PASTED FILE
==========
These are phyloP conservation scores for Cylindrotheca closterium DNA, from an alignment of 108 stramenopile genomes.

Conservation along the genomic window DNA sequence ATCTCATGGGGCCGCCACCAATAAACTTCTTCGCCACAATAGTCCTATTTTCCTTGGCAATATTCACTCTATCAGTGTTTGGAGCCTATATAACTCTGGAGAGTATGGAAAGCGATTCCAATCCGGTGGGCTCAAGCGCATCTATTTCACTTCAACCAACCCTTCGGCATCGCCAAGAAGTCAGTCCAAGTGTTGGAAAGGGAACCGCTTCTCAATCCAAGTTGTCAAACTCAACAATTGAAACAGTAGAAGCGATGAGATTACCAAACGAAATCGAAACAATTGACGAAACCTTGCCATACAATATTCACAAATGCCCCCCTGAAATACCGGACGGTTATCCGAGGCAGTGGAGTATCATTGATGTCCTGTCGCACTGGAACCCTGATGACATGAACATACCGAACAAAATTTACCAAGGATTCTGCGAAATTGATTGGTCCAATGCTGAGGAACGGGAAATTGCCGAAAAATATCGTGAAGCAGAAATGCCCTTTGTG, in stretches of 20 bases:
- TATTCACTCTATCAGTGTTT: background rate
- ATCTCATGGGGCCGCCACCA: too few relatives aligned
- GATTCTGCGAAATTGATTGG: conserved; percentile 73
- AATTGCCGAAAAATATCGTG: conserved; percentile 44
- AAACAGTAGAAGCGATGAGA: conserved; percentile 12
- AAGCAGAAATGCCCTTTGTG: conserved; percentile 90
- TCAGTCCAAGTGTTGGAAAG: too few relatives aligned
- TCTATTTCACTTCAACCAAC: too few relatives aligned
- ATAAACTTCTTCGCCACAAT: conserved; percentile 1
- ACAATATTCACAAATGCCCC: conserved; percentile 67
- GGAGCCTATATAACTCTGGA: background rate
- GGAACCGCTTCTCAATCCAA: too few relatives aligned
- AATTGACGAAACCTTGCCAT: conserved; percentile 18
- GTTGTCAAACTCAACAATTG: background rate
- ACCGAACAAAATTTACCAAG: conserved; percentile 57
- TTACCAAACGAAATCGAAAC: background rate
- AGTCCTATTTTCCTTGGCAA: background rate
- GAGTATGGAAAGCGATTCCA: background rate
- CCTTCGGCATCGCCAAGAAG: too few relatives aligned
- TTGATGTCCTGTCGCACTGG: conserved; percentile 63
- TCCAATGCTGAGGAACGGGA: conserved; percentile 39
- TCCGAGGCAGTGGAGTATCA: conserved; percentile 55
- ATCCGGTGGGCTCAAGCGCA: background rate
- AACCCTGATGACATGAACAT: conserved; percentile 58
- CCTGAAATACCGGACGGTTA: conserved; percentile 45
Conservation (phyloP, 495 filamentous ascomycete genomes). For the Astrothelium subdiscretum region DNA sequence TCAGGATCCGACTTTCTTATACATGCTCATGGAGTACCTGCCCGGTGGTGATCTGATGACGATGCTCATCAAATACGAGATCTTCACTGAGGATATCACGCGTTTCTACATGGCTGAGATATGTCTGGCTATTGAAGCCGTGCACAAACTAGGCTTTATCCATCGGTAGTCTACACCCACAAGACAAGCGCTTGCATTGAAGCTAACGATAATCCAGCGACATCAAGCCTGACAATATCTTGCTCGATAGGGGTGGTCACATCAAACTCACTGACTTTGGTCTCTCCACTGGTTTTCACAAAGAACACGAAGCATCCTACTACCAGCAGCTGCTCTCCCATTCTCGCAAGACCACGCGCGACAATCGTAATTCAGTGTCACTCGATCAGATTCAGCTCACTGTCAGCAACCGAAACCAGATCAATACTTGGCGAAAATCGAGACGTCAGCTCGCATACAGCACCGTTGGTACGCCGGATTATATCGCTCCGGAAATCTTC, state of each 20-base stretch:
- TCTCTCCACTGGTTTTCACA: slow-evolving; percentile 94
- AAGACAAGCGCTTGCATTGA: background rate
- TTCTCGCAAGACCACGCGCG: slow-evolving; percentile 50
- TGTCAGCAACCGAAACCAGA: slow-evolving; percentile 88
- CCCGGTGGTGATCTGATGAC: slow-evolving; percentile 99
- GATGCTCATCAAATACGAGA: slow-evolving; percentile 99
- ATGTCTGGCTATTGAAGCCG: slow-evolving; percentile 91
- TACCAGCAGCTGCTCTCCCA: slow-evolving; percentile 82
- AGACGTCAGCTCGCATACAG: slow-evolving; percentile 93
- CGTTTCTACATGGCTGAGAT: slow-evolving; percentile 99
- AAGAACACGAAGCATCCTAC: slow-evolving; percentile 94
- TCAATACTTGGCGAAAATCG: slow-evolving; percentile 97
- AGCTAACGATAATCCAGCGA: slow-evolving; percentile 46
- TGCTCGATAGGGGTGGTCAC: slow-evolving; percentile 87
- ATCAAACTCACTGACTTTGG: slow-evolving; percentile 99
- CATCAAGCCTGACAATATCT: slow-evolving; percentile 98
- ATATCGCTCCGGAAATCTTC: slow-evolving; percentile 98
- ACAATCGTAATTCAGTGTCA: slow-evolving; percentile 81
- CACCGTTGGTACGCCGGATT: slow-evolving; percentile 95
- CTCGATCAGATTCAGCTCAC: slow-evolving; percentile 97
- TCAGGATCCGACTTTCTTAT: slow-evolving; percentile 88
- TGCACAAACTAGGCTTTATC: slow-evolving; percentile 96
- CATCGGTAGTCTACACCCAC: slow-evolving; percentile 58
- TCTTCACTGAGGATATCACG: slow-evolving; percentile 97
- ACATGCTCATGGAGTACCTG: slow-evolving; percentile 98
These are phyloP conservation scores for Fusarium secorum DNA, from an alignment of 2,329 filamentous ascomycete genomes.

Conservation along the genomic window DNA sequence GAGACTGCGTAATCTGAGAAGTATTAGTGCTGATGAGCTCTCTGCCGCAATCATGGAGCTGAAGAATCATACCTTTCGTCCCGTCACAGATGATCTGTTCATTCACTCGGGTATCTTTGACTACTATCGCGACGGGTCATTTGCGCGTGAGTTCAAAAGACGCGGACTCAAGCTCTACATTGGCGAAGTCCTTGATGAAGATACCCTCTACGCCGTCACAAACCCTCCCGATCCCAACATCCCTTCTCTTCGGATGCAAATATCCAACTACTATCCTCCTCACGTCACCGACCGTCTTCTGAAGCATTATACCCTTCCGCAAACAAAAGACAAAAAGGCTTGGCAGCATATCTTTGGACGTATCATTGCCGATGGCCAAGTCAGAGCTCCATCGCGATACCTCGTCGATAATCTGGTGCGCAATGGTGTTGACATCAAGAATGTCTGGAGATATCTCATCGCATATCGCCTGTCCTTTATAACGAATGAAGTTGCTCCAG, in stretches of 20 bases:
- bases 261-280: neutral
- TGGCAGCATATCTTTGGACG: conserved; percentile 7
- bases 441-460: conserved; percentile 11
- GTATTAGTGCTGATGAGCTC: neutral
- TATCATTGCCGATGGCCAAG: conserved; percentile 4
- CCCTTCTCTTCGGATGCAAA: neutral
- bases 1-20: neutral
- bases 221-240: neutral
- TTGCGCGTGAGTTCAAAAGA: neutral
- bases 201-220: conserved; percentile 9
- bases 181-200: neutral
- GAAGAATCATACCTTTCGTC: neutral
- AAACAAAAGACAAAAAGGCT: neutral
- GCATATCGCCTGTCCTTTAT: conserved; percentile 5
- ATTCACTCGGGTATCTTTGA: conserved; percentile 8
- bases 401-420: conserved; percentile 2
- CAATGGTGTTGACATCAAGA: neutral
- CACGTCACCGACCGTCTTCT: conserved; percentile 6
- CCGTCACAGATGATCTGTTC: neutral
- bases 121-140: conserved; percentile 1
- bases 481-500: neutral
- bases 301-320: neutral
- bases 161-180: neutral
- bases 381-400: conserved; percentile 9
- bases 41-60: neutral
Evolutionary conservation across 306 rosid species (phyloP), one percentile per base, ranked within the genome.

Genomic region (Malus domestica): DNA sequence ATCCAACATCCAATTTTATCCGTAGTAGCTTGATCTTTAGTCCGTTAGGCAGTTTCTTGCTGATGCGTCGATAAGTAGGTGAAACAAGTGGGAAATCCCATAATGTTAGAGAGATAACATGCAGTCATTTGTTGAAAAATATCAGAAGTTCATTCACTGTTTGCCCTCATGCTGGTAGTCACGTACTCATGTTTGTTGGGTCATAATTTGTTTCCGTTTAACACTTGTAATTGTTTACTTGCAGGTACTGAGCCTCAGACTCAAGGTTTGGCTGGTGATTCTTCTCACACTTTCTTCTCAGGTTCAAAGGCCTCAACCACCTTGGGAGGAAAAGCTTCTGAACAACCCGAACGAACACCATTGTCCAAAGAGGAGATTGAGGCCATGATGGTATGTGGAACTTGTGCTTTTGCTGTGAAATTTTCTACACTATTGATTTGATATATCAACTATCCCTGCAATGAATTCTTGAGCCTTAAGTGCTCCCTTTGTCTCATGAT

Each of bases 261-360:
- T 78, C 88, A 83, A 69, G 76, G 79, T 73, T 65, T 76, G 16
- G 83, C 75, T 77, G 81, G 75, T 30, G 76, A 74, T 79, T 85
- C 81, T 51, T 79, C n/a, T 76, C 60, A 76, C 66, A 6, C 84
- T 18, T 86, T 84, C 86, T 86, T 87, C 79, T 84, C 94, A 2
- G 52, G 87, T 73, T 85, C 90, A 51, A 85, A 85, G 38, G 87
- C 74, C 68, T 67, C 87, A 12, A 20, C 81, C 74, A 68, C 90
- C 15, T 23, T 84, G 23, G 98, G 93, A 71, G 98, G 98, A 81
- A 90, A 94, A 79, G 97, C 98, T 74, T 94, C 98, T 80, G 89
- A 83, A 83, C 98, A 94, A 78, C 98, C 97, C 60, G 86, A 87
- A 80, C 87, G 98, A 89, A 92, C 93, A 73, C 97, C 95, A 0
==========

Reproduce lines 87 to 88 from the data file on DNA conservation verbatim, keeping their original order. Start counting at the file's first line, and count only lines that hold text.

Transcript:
- T 18, T 86, T 84, C 86, T 86, T 87, C 79, T 84, C 94, A 2
- G 52, G 87, T 73, T 85, C 90, A 51, A 85, A 85, G 38, G 87